Researchers at the University of York have been part of the first comprehensive study of how Zanzibar was formed, charting the extinction of various animals from the island.
In a collaborative project between environmental scientists and archaeologists, a team charted the history of sea level change by examining mangrove sediments, and conducting analysis on animal remains found in Kuumbi Cave – an important archaeological site.
Focusing on evidence from three distinct time periods – the end of the last Ice Age, the stage when Zanzibar became an island 11,000 years ago, and the time of being an island – researchers found that numerous large mammals had disappeared by the latter stage.
Analysing over 6000 bone specimens, it was found that large fauna such as zebra, buffalo, waterbuck and gazelle were present in the time of island formation. However, after sea levels had risen and the island had been inhabited by coastal cultures, they disappeared. Other small fauna, such as porcupines and hares, were also no longer present.
Insights into sea level changes, combined with archaeological data on the history of the island's fauna through excavation, has never been done before in charting Zanzibar's history. This unique interdisciplinary approach provides a new, accurate account of the island's prehistory and defaunation.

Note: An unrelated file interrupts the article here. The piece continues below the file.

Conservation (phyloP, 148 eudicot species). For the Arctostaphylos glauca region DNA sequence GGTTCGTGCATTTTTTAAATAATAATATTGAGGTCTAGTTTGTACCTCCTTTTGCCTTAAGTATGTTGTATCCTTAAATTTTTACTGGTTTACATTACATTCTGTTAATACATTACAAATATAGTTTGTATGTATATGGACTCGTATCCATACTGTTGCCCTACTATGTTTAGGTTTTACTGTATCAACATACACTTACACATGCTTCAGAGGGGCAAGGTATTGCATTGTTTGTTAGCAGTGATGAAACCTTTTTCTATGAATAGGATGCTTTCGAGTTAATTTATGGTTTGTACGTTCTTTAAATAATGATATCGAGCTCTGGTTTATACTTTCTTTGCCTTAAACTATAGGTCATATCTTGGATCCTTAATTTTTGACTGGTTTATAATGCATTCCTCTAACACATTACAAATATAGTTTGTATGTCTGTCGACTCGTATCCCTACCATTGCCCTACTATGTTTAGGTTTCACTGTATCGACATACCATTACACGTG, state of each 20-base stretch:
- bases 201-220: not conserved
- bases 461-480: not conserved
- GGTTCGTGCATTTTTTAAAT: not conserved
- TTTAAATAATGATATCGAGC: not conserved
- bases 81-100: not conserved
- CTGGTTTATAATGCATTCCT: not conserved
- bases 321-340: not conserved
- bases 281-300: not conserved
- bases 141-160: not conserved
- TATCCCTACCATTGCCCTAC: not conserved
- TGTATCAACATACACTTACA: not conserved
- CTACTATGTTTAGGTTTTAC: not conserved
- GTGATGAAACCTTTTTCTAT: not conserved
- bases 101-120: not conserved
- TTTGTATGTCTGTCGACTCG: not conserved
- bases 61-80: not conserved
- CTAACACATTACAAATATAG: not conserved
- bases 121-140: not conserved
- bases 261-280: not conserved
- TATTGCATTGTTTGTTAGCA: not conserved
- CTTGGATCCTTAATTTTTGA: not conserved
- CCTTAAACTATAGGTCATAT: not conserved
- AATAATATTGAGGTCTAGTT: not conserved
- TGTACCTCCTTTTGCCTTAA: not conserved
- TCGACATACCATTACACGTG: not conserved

Dr Robert Marchant, Reader in the University's Environment Department, said: "An understanding of the long-term history of faunal change allows us to identify patterns in the interplay of natural and anthropogenic factors that have shaped Zanzibar's ecosystems today.
"Such long-term insights are crucial in helping with current conservation efforts, laying a foundation for future research on impacts of island formation, climate change and human occupation on animals and their habitats."
Dr Paramita Punwong, former PhD student at the University of York and now Lecturer in the Faculty of Environment and Resource Studies at Mahidol University, Thailand, said: "These findings are an important contribution to understanding the long-term consequences of defaunation on a land-bridge island for human and animal communities. Such a broad perspective on island formation is immensely helpful for the conservation of island biodiversity today."